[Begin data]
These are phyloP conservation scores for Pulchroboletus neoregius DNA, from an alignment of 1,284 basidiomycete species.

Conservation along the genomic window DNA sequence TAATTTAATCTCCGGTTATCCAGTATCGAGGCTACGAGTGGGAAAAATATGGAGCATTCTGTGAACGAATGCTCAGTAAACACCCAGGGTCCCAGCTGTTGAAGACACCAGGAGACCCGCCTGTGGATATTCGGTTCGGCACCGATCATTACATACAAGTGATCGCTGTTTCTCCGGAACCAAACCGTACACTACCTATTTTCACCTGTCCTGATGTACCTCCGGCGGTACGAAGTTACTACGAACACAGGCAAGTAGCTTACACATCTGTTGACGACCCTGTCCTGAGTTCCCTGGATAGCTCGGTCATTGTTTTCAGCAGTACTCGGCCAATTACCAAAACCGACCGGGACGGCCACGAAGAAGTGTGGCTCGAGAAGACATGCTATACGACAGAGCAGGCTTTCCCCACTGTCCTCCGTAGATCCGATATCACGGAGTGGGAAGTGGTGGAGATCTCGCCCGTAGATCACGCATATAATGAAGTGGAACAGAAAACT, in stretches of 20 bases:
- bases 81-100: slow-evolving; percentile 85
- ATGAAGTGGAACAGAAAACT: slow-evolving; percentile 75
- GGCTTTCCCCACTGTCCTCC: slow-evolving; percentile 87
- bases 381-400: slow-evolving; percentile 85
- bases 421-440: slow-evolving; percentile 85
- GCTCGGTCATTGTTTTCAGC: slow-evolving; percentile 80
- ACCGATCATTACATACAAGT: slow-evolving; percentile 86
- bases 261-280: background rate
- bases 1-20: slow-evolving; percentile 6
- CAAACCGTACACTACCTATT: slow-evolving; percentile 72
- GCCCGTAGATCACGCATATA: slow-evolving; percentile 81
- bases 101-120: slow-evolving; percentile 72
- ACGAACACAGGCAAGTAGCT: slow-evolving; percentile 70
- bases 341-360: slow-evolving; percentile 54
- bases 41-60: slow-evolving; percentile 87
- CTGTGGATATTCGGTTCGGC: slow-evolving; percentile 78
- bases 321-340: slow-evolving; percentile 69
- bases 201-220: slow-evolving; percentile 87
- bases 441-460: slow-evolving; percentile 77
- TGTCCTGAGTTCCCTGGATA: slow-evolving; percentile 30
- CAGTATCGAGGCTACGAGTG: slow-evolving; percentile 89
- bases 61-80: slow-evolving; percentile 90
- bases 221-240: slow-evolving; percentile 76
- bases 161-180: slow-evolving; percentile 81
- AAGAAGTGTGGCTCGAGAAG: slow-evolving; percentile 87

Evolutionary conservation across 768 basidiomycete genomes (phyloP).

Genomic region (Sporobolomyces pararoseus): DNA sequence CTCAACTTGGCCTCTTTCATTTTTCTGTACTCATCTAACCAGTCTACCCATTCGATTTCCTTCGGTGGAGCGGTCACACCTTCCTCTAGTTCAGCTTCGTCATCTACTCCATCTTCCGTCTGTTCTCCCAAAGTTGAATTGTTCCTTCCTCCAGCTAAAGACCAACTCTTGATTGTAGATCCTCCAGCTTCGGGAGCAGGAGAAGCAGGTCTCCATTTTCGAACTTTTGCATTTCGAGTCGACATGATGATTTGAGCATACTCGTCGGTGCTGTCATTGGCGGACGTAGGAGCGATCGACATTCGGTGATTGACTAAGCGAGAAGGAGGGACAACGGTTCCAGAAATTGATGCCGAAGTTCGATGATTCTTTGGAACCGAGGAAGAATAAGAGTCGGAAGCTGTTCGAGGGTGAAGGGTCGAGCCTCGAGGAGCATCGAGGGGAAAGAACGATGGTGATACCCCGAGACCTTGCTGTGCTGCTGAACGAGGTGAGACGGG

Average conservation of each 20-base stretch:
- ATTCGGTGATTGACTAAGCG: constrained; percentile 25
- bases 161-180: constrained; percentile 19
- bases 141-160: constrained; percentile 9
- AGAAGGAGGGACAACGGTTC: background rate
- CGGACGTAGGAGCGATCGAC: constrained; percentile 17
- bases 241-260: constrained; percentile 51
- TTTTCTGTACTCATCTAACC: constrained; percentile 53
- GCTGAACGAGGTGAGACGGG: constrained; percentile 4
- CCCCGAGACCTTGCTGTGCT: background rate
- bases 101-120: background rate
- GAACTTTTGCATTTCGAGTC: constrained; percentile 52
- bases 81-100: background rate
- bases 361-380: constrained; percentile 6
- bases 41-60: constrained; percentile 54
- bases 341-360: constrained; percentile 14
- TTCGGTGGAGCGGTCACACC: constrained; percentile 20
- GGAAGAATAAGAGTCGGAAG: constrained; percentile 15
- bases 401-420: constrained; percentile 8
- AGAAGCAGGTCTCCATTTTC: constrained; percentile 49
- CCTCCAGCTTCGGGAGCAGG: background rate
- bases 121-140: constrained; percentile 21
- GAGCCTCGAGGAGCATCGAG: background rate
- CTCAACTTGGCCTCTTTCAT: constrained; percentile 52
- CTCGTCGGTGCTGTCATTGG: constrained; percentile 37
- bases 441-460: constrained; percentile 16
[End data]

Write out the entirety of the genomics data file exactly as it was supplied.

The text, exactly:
These are phyloP conservation scores for Pulchroboletus neoregius DNA, from an alignment of 1,284 basidiomycete species.

Conservation along the genomic window DNA sequence TAATTTAATCTCCGGTTATCCAGTATCGAGGCTACGAGTGGGAAAAATATGGAGCATTCTGTGAACGAATGCTCAGTAAACACCCAGGGTCCCAGCTGTTGAAGACACCAGGAGACCCGCCTGTGGATATTCGGTTCGGCACCGATCATTACATACAAGTGATCGCTGTTTCTCCGGAACCAAACCGTACACTACCTATTTTCACCTGTCCTGATGTACCTCCGGCGGTACGAAGTTACTACGAACACAGGCAAGTAGCTTACACATCTGTTGACGACCCTGTCCTGAGTTCCCTGGATAGCTCGGTCATTGTTTTCAGCAGTACTCGGCCAATTACCAAAACCGACCGGGACGGCCACGAAGAAGTGTGGCTCGAGAAGACATGCTATACGACAGAGCAGGCTTTCCCCACTGTCCTCCGTAGATCCGATATCACGGAGTGGGAAGTGGTGGAGATCTCGCCCGTAGATCACGCATATAATGAAGTGGAACAGAAAACT, in stretches of 20 bases:
- bases 81-100: slow-evolving; percentile 85
- ATGAAGTGGAACAGAAAACT: slow-evolving; percentile 75
- GGCTTTCCCCACTGTCCTCC: slow-evolving; percentile 87
- bases 381-400: slow-evolving; percentile 85
- bases 421-440: slow-evolving; percentile 85
- GCTCGGTCATTGTTTTCAGC: slow-evolving; percentile 80
- ACCGATCATTACATACAAGT: slow-evolving; percentile 86
- bases 261-280: background rate
- bases 1-20: slow-evolving; percentile 6
- CAAACCGTACACTACCTATT: slow-evolving; percentile 72
- GCCCGTAGATCACGCATATA: slow-evolving; percentile 81
- bases 101-120: slow-evolving; percentile 72
- ACGAACACAGGCAAGTAGCT: slow-evolving; percentile 70
- bases 341-360: slow-evolving; percentile 54
- bases 41-60: slow-evolving; percentile 87
- CTGTGGATATTCGGTTCGGC: slow-evolving; percentile 78
- bases 321-340: slow-evolving; percentile 69
- bases 201-220: slow-evolving; percentile 87
- bases 441-460: slow-evolving; percentile 77
- TGTCCTGAGTTCCCTGGATA: slow-evolving; percentile 30
- CAGTATCGAGGCTACGAGTG: slow-evolving; percentile 89
- bases 61-80: slow-evolving; percentile 90
- bases 221-240: slow-evolving; percentile 76
- bases 161-180: slow-evolving; percentile 81
- AAGAAGTGTGGCTCGAGAAG: slow-evolving; percentile 87

Evolutionary conservation across 768 basidiomycete genomes (phyloP).

Genomic region (Sporobolomyces pararoseus): DNA sequence CTCAACTTGGCCTCTTTCATTTTTCTGTACTCATCTAACCAGTCTACCCATTCGATTTCCTTCGGTGGAGCGGTCACACCTTCCTCTAGTTCAGCTTCGTCATCTACTCCATCTTCCGTCTGTTCTCCCAAAGTTGAATTGTTCCTTCCTCCAGCTAAAGACCAACTCTTGATTGTAGATCCTCCAGCTTCGGGAGCAGGAGAAGCAGGTCTCCATTTTCGAACTTTTGCATTTCGAGTCGACATGATGATTTGAGCATACTCGTCGGTGCTGTCATTGGCGGACGTAGGAGCGATCGACATTCGGTGATTGACTAAGCGAGAAGGAGGGACAACGGTTCCAGAAATTGATGCCGAAGTTCGATGATTCTTTGGAACCGAGGAAGAATAAGAGTCGGAAGCTGTTCGAGGGTGAAGGGTCGAGCCTCGAGGAGCATCGAGGGGAAAGAACGATGGTGATACCCCGAGACCTTGCTGTGCTGCTGAACGAGGTGAGACGGG

Average conservation of each 20-base stretch:
- ATTCGGTGATTGACTAAGCG: constrained; percentile 25
- bases 161-180: constrained; percentile 19
- bases 141-160: constrained; percentile 9
- AGAAGGAGGGACAACGGTTC: background rate
- CGGACGTAGGAGCGATCGAC: constrained; percentile 17
- bases 241-260: constrained; percentile 51
- TTTTCTGTACTCATCTAACC: constrained; percentile 53
- GCTGAACGAGGTGAGACGGG: constrained; percentile 4
- CCCCGAGACCTTGCTGTGCT: background rate
- bases 101-120: background rate
- GAACTTTTGCATTTCGAGTC: constrained; percentile 52
- bases 81-100: background rate
- bases 361-380: constrained; percentile 6
- bases 41-60: constrained; percentile 54
- bases 341-360: constrained; percentile 14
- TTCGGTGGAGCGGTCACACC: constrained; percentile 20
- GGAAGAATAAGAGTCGGAAG: constrained; percentile 15
- bases 401-420: constrained; percentile 8
- AGAAGCAGGTCTCCATTTTC: constrained; percentile 49
- CCTCCAGCTTCGGGAGCAGG: background rate
- bases 121-140: constrained; percentile 21
- GAGCCTCGAGGAGCATCGAG: background rate
- CTCAACTTGGCCTCTTTCAT: constrained; percentile 52
- CTCGTCGGTGCTGTCATTGG: constrained; percentile 37
- bases 441-460: constrained; percentile 16